Check out the exhibition here.
Lately, Shepard Fairey has been hitting the news everywhere. His charges and arrests have been putting us on the edge of our seats in anticipation of what is to come and what is to happen to this “vandalizing” artist. We’ve recently covered the stories of his arrest in LA, and the pressing of charges against him made by the Detroit police. Well, it seems like those charges caught up with him, and that he faces a similar scenario to the one of LA’s case. But, with a slight twist. This time, Mr. Shepard Fairey decided to turn himself in! Getting arrested for his work is nothing new for the world-renowned artist. Looking at his history record, as many as 18 times had he faced arrest on similar charges previously. But according to the Detroit officials, this could be the first time his charges are felonies, which is why they hope to get his attention at last. The maximum penalty of the charges in question are up to five years in prison, and the monetary fine could potentially be over $10,000.
Ouch! Read the whole story after a click here.
So, when graffiti and calligraphy inevitably meet, what is to expect? Fascinated by the aesthetics found in letters, writers who dare to delve deep into the shape of a word approach the challenge differently. The ten amazing artists presented here all come from different cultures and every heritage in calligraphic sense shines through their work. The father of Calligraffiti, Shoe is Dutch, so we read the gothic letterings throughout his pieces. French – Tunisian elSeed brings a fresh take on the Arabic calligraphy, while Usugrow combines the traditional Japanese writing art and rock n’ roll culture. Abstracted formations of Retna glorify visual impact of signs, elevating them into the domain of abstract art. Khadiga El-Gawas, a brave artist from Egypt and the only woman in our selection, thrives on writing out cryptic messages in Arabic with pure light. Each of the writers, Chaz Bojorquez, Rostarr, Hlawani or Luca Barcellona have their own manner, reason and message, but they are all united under the vast ceiling on the beauty of the written.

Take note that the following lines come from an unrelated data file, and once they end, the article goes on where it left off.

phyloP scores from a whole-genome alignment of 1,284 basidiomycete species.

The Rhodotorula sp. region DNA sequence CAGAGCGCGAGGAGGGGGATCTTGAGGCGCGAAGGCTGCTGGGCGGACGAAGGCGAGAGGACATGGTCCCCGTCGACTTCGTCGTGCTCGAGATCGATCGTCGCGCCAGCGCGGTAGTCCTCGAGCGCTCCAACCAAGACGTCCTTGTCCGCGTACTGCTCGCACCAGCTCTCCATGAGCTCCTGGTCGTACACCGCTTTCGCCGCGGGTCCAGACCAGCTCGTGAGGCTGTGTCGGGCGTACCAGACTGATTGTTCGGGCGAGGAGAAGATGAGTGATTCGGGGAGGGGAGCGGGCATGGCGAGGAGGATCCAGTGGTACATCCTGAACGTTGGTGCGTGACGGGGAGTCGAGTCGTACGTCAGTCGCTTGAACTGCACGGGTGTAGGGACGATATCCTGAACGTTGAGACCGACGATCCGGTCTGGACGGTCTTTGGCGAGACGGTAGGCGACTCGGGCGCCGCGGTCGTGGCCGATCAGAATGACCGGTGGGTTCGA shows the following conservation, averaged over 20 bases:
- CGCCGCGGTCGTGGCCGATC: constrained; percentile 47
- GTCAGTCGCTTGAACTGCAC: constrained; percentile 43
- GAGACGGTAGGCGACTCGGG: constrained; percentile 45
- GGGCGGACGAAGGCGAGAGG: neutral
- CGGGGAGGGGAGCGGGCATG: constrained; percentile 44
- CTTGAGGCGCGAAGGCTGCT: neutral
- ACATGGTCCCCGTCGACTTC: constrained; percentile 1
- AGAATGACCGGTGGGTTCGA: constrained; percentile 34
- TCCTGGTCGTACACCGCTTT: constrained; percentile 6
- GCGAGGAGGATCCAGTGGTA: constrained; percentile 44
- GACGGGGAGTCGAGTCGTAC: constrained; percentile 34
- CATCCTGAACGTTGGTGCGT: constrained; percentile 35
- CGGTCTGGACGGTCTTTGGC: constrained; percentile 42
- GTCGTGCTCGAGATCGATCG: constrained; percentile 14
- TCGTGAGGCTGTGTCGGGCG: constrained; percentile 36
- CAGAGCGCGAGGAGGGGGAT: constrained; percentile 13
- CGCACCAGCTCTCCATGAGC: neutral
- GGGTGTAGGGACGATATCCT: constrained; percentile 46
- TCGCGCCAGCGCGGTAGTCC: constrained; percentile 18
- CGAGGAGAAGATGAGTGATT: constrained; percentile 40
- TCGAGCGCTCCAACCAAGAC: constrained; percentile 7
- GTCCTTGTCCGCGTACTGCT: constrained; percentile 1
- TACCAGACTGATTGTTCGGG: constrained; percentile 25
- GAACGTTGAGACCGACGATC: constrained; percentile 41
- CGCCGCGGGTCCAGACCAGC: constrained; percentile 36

See the list of top 10 of them by clicking here.
A controversial art law draft has shaken German contemporary art scene. The Ministry of Culture of Germany plans to pass a bill that would restrict the export of artworks older than 50 years, and valued at €150,000 ($165,900) or more. The draft of the bill is planned to be presented to Chancellor Angela Merkel’s cabinet for approval next month, while German Minister of Culture, Monika Grütters defends the bill, saying that this kind of law is necessary to prevent Germany’s artistic treasures from being sold outside the country. The proposed bill has been met with huge criticism from the art world. Art dealers, collectors and auction houses furiously reacted to the bill proposal, while prominent contemporary artist such as Georg Baselitz and Gerhard Richter are threatening to pull their works from German museums.